Wikinvest Wire

Changing the Way Investors Think

Thursday, July 27, 2006

Man is by nature a poor investor. He seeks comfort in the company of others, preferring to stay with the herd regardless of the consequences, rather than thinking independently and taking on the risk of being wrong alone.

Trends spanning years or decades go on much longer than many would imagine, simply because public opinion becomes entrenched - current conditions, despite their preposterous nature when viewed in hindsight, become accepted wisdom.

The marketing department has insisted that readers be informed of the events of Monday, earlier this week. A recent addition to the Iacono Research model portfolio rose 33 percent in a single day and is now up over 42 percent since it was recommended to subscribers just six weeks ago.

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Whether it's a multi-decade bull market in stocks or a half decade long housing boom, individual investors look around and see everyone else doing the same thing and figure if they join in, they will be doing no wrong. The performance of individual investors managing their 401k accounts is a good example of this herd behavior - most plan participants underperform the broad indexes simply by chasing last year's star performers.

It happens over and over, year after year, and is a truly worrisome aspect of today's ownership society where it seems individuals seeking a comfortable retirement must also become investment experts early on in life (see "I have some bad news for everyone in the room")

While life-cycle funds help make a bad situation slightly less so, they are not the panacea that many believe them to be.


The accepted wisdom may be wrong.

One look at the recent performance of broad equity markets reveals a big goose egg when gains are measured going all the way back to 1999. Near term prospects are not so rosy - with a softening economy, many are predicting more weakness in stocks directly ahead.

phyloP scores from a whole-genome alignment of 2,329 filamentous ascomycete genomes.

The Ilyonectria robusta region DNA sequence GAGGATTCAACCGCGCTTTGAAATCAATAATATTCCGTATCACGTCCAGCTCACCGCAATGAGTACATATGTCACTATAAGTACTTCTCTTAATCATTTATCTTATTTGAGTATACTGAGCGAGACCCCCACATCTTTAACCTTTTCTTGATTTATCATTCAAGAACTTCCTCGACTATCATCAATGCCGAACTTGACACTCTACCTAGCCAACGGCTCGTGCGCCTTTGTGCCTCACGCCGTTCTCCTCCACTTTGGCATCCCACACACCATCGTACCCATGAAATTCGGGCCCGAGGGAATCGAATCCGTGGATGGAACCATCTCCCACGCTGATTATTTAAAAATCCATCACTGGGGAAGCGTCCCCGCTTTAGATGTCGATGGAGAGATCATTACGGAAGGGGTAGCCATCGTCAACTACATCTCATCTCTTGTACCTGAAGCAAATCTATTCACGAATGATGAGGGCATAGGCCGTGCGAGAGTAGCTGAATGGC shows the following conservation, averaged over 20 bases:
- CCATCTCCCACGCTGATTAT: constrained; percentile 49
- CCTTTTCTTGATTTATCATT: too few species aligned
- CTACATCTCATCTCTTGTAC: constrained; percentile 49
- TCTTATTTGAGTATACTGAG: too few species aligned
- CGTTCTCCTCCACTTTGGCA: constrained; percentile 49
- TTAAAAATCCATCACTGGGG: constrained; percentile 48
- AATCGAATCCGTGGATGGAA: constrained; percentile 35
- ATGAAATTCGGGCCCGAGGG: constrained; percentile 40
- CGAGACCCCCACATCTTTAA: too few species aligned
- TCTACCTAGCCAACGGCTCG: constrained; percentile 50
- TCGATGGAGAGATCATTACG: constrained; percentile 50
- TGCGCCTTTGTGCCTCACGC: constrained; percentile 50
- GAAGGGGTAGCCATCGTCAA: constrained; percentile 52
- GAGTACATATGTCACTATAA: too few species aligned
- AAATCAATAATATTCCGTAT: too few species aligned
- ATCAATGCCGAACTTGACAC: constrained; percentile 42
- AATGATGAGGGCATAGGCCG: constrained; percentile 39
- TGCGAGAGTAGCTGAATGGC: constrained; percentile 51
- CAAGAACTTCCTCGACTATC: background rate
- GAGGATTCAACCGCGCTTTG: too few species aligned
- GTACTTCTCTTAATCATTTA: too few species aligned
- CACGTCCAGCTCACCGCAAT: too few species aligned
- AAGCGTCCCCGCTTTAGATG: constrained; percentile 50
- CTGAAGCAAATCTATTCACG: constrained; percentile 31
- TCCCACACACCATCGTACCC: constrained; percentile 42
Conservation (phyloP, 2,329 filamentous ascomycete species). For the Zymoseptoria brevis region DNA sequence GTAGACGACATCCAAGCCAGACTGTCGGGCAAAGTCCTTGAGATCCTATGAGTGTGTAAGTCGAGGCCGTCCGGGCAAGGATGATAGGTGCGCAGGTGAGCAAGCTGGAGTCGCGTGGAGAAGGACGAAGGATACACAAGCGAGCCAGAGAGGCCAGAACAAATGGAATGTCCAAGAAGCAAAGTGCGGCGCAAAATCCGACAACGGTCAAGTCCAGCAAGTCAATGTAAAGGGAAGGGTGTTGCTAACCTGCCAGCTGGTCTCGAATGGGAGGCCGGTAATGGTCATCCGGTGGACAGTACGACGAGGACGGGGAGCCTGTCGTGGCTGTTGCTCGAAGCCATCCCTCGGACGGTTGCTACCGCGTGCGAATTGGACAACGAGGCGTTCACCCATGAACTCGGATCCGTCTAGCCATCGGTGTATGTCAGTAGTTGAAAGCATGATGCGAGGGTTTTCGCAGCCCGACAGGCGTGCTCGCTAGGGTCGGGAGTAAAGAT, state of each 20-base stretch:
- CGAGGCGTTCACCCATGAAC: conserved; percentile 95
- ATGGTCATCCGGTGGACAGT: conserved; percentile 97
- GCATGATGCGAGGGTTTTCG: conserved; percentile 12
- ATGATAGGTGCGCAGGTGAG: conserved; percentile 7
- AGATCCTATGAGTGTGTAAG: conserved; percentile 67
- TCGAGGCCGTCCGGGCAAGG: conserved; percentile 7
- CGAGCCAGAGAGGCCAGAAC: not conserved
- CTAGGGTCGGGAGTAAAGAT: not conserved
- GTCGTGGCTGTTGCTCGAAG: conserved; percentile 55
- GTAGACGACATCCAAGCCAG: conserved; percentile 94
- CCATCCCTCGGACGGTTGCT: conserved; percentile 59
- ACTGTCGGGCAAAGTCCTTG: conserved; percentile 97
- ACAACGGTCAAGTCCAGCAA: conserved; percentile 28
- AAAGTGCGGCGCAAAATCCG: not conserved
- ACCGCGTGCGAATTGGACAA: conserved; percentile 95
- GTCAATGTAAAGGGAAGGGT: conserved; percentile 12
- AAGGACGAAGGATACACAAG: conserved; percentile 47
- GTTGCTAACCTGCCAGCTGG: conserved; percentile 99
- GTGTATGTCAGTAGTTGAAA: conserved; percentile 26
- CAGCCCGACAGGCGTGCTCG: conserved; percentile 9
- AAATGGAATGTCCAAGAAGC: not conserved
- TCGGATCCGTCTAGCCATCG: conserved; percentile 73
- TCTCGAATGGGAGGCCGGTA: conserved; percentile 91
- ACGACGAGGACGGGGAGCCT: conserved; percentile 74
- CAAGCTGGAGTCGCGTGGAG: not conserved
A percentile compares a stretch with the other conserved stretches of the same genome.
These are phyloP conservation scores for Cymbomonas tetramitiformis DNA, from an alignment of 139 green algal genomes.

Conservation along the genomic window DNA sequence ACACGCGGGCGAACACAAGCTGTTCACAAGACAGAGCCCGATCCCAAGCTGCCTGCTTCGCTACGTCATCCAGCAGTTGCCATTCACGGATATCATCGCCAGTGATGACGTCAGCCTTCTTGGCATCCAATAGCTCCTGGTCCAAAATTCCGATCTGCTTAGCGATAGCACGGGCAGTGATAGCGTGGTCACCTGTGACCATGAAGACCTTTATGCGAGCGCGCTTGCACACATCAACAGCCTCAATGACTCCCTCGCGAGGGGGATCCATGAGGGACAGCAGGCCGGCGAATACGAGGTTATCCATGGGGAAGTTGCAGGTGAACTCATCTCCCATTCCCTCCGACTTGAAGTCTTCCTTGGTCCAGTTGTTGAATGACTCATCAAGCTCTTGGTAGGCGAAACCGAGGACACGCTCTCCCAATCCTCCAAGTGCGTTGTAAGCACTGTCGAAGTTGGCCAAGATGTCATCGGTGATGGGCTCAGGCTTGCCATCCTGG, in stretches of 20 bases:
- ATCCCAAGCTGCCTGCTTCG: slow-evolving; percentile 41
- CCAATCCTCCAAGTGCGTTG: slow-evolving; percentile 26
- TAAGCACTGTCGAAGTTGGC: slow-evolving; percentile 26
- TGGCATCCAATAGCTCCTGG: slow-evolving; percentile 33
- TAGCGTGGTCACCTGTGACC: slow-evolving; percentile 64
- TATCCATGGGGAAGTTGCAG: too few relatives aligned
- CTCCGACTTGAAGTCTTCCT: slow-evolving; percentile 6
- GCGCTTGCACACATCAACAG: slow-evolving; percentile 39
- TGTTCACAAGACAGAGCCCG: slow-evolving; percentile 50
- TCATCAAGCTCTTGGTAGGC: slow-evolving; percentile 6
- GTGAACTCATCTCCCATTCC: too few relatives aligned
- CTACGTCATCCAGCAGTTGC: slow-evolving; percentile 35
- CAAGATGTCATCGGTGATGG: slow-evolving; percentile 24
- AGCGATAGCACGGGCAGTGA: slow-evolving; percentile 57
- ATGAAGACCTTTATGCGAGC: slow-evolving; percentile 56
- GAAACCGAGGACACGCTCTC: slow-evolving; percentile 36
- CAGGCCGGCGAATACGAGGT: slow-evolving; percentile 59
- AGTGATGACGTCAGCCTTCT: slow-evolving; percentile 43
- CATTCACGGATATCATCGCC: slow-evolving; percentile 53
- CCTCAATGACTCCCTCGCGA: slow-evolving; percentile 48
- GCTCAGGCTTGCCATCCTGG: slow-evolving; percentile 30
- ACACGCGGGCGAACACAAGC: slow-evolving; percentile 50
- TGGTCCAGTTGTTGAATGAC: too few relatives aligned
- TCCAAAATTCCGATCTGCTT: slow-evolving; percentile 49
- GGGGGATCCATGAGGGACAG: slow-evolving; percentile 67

Though most people don't realize it, the last half decade and the two decades prior were just part of a larger pattern that has been repeating at roughly eighteen year intervals for well over a hundred years.

The 80s and 90s saw a bull market in equities while the new century ushered in a bull market in commodities - most people do not yet recognize the end of the familiar and the beginning of what is now unfamiliar.

In the chart below, from Hot Commodities by Jim Rogers, it is clear that there was a sea-change a few years back where commodities began to outperform stocks. While most investors are holding steady with last century's stocks for the long run approach, others have already moved on.

Click to enlarge

Since they started keeping records, long periods of stocks outperforming commodities have alternated with long periods of commodities outperforming stocks, and with one look at the chart above it should be clear to the most casual observer where we are in the current cycle.

But, ordinary investors pay little attention to current conditions, let alone multi-decade trends.

Just as in the late 1960s when nearly two decades of superior equity gains had come to an end, when the nifty fifty were peaking like dot coms did in 2000, most individuals didn't notice the emerging bull market in commodities that ran for the next fifteen years.

Similarly, when lines were forming outside coin shops in the early 1980s so everyone could buy gold or silver bullion, few realized that the beginning of the greatest bull market in stocks was dead ahead.

Investors must fundamentally change the way they think in order to do well in the years ahead - the tide has already turned, yet so few realize it.